India is crucial for Skoda Auto’s growth strategy

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Skoda Auto, the legendary Czech carmaker, has acknowledged past missteps in the Indian market and is making some changes to its strategy. Speaking during an Indian media tour to the Czech Republic, the company’s CEO Klaus Zellmer said that its previous approach of ‘over-engineering’ cars for India resulted in higher price tags and therefore a weaker competitive position.

Zellmer said the most important lesson was to understand the middle ground between quality and affordability that Indian car buyers place a lot of emphasis on. Skoda previously designed cars based on European expectations, which led to features that may not have been essential for the Indian market, and some features were not present at all. This resulted in higher costs that ultimately hurt their sales.

Skoda’s new approach will focus on delivering vehicles that are competitively priced, whilst maintaining the brand’s reputation for quality. They aim to achieve this through:

Cost reduction: The company plans to reduce production costs through strategic purchasing and greater localization of components.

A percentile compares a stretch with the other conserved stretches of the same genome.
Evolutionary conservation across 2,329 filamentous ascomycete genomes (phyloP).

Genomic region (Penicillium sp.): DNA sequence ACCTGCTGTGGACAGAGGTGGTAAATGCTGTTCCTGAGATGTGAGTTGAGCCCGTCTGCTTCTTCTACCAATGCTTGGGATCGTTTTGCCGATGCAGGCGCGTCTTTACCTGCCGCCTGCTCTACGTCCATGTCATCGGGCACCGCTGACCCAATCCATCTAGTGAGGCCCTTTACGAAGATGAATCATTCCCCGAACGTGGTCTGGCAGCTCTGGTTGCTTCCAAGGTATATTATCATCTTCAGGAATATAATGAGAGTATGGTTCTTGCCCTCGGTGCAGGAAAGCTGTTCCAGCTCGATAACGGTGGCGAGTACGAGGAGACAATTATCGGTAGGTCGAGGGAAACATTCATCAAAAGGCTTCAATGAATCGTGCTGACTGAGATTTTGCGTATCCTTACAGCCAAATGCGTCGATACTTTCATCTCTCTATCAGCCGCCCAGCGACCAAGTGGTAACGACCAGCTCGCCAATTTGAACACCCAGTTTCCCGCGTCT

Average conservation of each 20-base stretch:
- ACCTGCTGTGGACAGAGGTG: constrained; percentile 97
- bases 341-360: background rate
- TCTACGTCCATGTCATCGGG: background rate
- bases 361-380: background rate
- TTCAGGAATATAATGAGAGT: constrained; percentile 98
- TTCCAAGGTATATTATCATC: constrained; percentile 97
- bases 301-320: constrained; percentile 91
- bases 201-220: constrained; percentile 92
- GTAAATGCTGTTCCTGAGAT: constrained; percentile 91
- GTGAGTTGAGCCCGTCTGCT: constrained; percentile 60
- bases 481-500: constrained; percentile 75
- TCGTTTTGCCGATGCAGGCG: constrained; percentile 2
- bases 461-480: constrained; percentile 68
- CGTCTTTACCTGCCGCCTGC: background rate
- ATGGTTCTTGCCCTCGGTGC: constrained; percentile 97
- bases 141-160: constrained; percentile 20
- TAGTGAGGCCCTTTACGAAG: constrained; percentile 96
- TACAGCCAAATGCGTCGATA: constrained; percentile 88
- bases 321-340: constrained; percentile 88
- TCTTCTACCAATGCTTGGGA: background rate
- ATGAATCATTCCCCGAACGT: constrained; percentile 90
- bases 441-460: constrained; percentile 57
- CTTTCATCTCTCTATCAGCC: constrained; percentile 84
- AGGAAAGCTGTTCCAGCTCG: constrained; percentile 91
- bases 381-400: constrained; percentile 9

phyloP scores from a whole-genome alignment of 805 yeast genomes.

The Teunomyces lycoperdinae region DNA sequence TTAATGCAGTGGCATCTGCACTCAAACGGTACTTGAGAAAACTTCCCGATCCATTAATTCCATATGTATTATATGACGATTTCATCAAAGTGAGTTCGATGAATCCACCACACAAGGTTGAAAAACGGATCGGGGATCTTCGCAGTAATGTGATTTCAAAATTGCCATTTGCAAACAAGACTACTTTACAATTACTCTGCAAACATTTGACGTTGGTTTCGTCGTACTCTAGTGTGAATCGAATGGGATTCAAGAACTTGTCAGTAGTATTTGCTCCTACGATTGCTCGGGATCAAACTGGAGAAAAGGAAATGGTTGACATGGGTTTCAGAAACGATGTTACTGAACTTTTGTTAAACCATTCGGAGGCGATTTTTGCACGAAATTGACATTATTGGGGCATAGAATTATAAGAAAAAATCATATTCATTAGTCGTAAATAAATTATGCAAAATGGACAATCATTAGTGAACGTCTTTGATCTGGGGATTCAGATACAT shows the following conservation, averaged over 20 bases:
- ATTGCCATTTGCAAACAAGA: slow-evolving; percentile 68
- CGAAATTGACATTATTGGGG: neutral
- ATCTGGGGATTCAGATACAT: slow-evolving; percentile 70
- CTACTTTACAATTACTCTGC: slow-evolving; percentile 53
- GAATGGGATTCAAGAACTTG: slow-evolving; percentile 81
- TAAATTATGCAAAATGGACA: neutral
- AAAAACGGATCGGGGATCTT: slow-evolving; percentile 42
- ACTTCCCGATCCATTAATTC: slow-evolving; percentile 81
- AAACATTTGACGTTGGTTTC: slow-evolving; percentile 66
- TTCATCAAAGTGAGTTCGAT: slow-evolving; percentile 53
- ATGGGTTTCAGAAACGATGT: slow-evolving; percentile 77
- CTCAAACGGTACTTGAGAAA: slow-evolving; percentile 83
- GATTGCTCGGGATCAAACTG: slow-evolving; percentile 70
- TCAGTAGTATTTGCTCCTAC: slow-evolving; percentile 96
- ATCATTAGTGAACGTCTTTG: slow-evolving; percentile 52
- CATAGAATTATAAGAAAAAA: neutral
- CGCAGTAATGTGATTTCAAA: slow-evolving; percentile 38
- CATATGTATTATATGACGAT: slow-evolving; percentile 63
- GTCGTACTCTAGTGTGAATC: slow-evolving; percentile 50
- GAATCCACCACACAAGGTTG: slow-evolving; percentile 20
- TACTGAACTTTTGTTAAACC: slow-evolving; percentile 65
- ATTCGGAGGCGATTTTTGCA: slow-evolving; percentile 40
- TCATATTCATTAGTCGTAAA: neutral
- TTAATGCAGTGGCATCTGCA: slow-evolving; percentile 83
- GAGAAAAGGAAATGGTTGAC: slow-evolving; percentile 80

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MQB-A0-IN Platform: The India-specific MQB-A0-IN platform enables the use of fuel-efficient engines and advanced safety features that comply with stricter Indian regulations.

Focus on driving dynamics and safety: Skoda offers competitive prices, but makes no compromises on the overall driving experience, finish, durability and safety features.

Finding a local partner: Zellmer said the company is in talks with several potential Indian partners and wants to find one that fully meets the needs of the Indian auto market.

The centerpiece of Skoda’s new strategy is of course the upcoming sub-4-meter SUV, which we were able to admire in production-ready form at the design center in the Czech Republic. This compact SUV will:

Highly localised: Skoda claims a localisation level of 75-76 percent, which significantly reduces production costs. The savings are passed on to customers via competitive pricing.

Made in India: Production will take place at the existing Pune plant, alongside the Kushaq and Slavia models. This facility has a capacity of 270,000 cars per year (for both Skoda and VW), allowing Skoda to meet both domestic and export demand.

Export potential: Skoda wants to expand its exports to Southeast Asia, West Asia, the Commonwealth of Independent States (CIS) and North Africa.

While acknowledging the need for change, Zellmer is confident about Skoda’s future in India. He pointed to the success of its ‘2.0’ products, the Kushaq and Slavia, as a positive basis for its new strategy, and also pointed out that the company is bullish on EVs. “With EV penetration expected to grow by 15 to 30 percent, our global strategy is to offer customers the best of both worlds, with a choice of electric or highly efficient combustion engines,” he signed off.

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